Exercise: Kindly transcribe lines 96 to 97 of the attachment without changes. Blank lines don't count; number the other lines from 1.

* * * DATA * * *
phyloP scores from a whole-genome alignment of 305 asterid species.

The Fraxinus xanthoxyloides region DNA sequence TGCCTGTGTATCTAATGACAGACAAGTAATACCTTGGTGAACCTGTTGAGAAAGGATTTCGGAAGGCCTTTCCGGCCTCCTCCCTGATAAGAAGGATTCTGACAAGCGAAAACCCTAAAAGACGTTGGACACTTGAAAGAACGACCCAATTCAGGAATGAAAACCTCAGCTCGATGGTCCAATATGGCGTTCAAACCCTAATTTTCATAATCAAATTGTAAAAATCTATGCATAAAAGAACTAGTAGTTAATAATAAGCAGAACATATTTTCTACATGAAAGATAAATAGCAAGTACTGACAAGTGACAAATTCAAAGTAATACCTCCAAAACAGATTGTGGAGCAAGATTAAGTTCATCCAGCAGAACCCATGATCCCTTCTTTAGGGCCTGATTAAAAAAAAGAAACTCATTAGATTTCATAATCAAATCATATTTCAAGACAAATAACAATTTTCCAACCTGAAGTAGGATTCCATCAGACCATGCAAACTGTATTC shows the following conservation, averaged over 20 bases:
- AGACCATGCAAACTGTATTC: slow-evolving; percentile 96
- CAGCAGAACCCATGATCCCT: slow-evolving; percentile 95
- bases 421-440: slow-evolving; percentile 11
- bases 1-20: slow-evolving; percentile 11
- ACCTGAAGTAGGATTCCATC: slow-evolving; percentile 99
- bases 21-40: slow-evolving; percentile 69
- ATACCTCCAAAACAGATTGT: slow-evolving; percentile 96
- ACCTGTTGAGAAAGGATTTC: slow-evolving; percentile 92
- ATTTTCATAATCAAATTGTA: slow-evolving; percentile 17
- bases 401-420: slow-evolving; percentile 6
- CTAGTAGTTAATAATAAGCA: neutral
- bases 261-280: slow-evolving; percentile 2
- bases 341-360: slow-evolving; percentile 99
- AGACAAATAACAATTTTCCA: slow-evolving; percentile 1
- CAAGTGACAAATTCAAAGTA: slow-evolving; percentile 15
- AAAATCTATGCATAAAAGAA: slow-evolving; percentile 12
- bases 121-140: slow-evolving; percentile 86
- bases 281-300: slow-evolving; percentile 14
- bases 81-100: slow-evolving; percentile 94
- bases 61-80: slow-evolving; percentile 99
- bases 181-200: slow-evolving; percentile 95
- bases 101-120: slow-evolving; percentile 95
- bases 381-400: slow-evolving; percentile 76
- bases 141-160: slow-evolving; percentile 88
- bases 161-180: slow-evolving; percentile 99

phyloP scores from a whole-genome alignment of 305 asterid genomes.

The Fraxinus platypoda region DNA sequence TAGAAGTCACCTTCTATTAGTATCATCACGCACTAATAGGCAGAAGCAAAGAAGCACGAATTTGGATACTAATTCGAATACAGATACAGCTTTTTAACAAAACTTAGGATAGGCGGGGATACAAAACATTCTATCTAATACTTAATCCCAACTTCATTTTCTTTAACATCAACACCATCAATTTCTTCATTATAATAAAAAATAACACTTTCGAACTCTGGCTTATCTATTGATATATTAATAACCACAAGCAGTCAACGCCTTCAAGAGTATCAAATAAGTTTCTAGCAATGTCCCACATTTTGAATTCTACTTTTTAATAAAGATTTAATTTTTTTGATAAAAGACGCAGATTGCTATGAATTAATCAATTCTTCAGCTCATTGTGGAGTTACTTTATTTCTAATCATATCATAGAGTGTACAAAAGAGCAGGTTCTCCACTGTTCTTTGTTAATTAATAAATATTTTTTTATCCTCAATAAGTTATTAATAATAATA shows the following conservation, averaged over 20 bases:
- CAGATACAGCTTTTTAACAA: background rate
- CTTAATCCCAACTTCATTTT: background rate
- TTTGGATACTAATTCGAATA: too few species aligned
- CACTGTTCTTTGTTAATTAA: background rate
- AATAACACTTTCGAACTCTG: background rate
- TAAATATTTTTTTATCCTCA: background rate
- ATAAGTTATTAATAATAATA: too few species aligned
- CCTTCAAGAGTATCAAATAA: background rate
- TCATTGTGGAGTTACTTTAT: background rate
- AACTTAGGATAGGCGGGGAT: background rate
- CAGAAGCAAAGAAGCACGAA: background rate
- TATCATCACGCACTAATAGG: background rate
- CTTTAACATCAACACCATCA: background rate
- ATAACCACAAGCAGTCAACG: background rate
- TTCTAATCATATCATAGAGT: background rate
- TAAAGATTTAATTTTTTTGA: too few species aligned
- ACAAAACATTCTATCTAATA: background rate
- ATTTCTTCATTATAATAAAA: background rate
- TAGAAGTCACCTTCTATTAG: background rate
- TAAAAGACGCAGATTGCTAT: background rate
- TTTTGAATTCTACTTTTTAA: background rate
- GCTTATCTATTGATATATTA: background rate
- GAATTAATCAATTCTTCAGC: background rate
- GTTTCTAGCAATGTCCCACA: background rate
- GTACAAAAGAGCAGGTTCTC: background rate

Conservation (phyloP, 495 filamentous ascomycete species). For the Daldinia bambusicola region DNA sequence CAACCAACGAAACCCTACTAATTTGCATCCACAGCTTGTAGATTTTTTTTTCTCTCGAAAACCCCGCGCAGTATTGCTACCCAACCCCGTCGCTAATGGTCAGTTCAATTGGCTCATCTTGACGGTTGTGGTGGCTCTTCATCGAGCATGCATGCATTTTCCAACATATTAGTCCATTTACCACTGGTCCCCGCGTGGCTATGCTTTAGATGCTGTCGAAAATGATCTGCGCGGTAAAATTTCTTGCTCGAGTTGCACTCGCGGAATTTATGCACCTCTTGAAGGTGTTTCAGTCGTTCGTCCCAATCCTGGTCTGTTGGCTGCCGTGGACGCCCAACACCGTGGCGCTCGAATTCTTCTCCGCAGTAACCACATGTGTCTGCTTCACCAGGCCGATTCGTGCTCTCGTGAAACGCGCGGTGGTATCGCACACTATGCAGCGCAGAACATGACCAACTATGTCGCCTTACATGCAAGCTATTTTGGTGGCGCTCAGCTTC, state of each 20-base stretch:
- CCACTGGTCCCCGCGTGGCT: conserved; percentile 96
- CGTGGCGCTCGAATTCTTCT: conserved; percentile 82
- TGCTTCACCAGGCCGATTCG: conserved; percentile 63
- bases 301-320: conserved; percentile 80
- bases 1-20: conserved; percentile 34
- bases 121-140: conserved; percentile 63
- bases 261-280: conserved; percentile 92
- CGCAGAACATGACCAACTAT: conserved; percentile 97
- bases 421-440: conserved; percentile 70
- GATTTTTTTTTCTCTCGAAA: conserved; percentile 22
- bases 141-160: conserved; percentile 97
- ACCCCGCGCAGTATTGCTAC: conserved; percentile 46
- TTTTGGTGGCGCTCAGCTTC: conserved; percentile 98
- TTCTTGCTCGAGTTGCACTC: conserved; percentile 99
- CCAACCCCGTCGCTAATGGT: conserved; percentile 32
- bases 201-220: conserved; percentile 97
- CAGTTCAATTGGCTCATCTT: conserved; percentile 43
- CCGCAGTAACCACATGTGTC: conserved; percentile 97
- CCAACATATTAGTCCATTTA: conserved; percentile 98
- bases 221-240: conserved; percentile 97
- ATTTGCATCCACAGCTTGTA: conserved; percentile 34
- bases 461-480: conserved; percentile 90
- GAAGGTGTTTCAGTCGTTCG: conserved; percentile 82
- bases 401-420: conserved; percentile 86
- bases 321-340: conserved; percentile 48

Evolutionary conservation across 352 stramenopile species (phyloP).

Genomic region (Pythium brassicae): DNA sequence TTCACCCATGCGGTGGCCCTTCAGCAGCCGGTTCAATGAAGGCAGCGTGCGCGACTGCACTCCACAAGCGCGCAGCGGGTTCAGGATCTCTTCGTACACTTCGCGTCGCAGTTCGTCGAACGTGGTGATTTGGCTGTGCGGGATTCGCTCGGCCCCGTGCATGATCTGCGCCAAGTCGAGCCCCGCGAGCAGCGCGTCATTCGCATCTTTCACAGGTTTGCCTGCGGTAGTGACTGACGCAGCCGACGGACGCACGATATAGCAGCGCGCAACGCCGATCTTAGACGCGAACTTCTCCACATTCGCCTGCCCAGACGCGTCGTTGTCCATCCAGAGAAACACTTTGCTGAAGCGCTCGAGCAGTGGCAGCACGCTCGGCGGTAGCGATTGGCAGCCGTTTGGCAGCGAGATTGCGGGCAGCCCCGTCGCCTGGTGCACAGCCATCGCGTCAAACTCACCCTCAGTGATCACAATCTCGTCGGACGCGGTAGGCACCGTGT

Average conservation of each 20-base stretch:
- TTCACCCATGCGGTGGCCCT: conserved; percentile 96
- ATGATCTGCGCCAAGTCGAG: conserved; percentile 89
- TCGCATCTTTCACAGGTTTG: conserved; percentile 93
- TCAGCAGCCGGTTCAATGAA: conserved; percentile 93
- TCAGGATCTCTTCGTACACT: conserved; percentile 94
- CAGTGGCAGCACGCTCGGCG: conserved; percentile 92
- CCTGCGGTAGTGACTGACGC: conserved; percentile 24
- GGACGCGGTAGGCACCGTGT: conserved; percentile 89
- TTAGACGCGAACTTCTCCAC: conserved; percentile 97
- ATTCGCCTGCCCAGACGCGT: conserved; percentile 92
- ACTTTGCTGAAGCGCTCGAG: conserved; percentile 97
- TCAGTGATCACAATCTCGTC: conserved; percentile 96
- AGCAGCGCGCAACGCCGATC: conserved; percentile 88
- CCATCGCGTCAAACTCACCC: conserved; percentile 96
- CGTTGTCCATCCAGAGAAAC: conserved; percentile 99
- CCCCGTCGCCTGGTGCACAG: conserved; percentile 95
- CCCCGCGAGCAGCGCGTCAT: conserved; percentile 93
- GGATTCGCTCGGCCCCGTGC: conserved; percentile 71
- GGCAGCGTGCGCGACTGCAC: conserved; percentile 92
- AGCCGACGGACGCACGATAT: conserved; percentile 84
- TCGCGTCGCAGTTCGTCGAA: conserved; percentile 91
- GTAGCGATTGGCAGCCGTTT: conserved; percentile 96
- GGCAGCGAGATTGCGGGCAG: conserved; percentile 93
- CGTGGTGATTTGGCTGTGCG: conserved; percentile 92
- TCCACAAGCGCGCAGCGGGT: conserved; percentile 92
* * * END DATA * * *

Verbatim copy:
- AGCAGCGCGCAACGCCGATC: conserved; percentile 88
- CCATCGCGTCAAACTCACCC: conserved; percentile 96